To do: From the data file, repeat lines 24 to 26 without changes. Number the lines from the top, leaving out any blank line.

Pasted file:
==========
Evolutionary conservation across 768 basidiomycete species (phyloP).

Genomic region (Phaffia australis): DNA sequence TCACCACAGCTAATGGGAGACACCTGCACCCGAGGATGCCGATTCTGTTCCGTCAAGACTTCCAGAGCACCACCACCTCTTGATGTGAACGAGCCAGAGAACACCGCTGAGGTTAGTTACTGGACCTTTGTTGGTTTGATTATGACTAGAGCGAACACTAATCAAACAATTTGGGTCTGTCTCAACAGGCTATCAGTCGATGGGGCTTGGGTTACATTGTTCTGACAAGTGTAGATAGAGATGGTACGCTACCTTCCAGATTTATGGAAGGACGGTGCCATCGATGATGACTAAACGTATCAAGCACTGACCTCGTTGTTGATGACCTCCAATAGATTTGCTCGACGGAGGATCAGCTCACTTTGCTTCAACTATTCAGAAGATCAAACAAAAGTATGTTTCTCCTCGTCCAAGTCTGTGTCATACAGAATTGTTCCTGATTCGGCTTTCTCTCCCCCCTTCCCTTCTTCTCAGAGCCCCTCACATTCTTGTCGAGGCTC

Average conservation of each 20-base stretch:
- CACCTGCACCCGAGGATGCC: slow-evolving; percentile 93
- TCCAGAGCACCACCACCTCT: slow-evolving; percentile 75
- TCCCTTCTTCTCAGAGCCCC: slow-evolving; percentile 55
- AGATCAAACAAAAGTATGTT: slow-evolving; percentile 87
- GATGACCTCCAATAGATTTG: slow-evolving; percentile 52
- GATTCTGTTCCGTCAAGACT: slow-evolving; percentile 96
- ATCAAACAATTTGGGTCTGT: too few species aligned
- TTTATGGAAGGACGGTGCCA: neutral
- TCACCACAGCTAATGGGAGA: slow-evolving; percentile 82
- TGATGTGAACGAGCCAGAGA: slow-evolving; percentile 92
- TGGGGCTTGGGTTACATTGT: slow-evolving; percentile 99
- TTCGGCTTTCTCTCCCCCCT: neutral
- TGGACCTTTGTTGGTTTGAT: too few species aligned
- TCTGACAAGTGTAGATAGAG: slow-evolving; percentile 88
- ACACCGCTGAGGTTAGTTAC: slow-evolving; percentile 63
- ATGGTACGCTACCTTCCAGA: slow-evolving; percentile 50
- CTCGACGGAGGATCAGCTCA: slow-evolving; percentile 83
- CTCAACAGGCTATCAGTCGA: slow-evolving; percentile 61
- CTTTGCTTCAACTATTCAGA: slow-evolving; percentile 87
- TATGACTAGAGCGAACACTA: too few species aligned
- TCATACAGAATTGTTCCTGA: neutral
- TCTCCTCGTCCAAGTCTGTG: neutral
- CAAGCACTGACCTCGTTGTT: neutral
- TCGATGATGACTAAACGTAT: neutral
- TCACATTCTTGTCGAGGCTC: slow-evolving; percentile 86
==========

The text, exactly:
- TCATACAGAATTGTTCCTGA: neutral
- TCTCCTCGTCCAAGTCTGTG: neutral
- CAAGCACTGACCTCGTTGTT: neutral